Monterey Bay Aquarium Research Institute

Biogeochemistry

Central California

 

Image of R/V Pt Lobos, CTD rosette, phytoplankton
(left to right) MBARI research vessel Point Lobos, water collection bottles from the CTD (Conductivity, Temperature, Depth) rosette, Scanning Electron Micrograph of phytoplankton, strombidium sp. (Kurt Buck).

Biogeochemical responses to climate & ocean variability in Central California from shipboard observations

 
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Shipboard studies of the  biological-chemical-atmospheric coupling in the waters of Monterey Bay, those in the California Current and beyond.  This region is well suited for these studies because of the large dynamic range in primary production. Inshore waters are affected by coastal upwelling and are highly productive. Productivity decreases rapidly as one travels offshore and after several hundred kilometers oligotrophic conditions of the subtropical gyre are found. Complex circulation is found in between these two regions where strong jets and eddies are prevalent. These jets and eddies tend to reoccur in the same general geographic location year after year and therefore there is significant but coherent alongshore variability in oceanographic conditions. The comparative study of subsurface consequences of the spatial variability in upper ocean productivity should provide valuable insight about the pathways of production export in the ocean.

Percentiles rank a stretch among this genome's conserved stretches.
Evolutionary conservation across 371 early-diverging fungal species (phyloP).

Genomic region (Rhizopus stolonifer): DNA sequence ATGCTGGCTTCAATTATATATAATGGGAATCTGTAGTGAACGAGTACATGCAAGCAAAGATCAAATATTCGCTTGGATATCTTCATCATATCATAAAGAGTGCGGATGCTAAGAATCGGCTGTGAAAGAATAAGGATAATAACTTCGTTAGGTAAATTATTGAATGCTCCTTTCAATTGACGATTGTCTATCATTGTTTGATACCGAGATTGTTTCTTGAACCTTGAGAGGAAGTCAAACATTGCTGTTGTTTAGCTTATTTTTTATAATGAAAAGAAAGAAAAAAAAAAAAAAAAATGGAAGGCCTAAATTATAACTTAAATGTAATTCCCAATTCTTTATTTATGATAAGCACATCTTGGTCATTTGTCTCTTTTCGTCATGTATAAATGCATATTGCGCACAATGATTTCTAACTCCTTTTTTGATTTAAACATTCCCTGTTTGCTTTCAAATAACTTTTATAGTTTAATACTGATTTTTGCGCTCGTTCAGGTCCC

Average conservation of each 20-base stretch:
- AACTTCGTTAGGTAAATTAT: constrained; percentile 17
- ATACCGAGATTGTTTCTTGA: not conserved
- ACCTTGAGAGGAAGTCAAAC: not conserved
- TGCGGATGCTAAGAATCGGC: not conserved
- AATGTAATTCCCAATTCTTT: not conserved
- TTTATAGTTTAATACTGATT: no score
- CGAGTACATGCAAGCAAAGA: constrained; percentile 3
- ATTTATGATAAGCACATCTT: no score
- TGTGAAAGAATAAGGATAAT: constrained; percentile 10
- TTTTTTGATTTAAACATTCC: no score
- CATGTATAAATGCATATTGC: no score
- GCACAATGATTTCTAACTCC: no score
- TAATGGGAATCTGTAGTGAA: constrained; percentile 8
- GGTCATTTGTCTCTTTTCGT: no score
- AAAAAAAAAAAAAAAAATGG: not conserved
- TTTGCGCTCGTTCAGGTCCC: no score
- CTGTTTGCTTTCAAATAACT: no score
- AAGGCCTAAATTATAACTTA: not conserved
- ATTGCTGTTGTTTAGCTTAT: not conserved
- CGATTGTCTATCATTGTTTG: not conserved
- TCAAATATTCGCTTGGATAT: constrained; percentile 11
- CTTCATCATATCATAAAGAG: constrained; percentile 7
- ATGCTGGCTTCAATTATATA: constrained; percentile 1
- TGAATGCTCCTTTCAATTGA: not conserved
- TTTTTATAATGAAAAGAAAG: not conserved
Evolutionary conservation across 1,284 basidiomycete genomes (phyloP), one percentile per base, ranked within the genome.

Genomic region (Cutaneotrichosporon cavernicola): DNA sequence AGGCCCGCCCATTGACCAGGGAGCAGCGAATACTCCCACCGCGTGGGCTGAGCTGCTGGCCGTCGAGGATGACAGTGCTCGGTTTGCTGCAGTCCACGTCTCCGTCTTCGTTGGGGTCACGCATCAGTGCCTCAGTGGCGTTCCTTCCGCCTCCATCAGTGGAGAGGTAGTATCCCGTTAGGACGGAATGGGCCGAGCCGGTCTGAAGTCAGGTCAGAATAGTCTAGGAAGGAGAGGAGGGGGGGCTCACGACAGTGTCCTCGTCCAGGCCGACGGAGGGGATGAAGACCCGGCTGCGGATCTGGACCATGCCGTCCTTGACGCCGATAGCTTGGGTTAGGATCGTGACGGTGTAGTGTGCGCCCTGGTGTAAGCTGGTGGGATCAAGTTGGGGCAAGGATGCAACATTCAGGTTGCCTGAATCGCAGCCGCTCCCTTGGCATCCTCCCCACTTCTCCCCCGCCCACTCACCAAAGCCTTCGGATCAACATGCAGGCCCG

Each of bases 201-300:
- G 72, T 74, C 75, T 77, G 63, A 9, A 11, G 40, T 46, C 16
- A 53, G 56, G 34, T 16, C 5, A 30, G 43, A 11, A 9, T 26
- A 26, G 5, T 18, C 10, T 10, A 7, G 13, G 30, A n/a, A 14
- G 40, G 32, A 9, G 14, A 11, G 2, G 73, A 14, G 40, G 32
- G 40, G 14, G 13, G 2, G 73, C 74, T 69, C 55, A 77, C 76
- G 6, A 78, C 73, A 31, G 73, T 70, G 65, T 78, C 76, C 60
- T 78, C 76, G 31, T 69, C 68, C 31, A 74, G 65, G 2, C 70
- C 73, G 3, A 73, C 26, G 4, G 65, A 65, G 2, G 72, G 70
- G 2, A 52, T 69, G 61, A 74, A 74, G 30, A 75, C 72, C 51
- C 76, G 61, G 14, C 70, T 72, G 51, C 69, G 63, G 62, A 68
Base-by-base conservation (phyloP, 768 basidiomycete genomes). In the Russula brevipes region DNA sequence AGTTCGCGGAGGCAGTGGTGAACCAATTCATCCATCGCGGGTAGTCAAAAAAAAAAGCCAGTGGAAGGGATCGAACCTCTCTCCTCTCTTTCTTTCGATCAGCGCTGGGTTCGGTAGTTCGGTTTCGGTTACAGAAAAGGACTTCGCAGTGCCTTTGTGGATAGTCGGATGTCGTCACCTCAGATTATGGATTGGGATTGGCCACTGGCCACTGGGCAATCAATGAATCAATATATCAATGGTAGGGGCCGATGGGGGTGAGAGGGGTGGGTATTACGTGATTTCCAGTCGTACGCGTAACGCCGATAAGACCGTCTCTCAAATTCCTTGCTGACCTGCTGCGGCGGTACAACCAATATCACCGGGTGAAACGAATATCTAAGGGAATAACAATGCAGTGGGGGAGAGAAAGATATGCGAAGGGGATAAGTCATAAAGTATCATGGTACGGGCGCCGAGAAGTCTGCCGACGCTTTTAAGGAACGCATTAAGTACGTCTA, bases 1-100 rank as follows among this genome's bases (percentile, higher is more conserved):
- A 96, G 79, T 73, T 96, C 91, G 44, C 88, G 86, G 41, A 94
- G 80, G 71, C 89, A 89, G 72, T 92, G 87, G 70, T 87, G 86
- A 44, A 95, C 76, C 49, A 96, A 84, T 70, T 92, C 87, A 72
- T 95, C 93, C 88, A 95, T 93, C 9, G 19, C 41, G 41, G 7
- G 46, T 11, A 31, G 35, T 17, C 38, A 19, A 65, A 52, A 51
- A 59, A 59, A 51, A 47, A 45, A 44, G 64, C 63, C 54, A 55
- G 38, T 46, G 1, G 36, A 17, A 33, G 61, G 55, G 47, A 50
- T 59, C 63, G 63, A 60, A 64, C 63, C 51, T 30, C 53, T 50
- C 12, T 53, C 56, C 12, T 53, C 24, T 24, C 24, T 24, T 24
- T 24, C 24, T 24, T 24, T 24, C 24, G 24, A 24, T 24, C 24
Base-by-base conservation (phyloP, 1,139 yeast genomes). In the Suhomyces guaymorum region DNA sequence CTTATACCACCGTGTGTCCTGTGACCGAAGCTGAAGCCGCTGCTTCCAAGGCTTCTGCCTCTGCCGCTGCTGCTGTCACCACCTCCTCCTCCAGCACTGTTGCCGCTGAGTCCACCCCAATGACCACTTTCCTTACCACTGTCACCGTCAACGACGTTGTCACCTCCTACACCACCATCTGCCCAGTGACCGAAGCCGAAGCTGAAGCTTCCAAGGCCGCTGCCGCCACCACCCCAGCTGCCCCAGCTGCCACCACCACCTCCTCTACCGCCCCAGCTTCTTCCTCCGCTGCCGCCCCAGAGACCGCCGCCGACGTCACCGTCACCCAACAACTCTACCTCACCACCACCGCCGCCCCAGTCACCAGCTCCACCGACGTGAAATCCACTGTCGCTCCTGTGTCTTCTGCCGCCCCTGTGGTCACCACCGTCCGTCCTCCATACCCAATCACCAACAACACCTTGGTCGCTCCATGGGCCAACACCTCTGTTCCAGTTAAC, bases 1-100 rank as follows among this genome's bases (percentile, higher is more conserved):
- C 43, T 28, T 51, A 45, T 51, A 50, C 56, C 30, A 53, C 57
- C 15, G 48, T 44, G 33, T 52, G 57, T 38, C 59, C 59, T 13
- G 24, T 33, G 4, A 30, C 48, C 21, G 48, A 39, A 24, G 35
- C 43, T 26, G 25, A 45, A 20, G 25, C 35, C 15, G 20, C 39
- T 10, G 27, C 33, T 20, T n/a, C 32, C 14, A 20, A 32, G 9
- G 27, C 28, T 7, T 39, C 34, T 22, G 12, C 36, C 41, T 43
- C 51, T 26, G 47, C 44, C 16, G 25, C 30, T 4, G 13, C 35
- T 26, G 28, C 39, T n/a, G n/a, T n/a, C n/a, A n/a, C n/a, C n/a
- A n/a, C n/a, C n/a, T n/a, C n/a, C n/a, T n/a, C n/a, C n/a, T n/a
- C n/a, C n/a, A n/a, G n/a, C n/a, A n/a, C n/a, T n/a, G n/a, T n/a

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Last updated: Oct. 17, 2013

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